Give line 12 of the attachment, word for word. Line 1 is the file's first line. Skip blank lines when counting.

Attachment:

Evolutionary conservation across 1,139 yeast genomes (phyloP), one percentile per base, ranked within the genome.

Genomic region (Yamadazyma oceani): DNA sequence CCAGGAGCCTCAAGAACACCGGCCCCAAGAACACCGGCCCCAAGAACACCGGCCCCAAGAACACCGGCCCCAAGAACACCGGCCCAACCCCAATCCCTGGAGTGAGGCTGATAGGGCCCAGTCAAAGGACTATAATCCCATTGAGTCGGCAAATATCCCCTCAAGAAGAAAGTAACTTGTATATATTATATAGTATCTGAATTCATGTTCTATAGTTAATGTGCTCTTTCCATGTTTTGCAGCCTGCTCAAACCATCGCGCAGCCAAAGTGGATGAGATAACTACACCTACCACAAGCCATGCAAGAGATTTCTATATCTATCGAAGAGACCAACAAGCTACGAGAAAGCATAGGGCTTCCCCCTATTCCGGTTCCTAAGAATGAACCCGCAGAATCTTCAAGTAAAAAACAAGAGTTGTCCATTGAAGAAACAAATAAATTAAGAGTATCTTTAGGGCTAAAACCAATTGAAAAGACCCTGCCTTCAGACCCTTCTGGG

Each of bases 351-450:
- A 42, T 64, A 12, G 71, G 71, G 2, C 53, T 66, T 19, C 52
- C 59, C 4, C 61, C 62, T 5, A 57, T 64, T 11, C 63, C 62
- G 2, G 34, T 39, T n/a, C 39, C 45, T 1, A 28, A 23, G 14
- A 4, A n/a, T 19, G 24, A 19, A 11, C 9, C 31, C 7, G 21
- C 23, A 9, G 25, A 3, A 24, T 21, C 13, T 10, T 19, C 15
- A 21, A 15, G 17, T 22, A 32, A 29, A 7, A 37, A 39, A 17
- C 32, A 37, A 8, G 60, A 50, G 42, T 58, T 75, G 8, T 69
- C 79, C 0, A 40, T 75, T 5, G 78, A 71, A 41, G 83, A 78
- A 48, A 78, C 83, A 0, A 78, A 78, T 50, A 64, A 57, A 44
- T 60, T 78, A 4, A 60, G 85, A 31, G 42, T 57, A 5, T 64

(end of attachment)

- A 48, A 78, C 83, A 0, A 78, A 78, T 50, A 64, A 57, A 44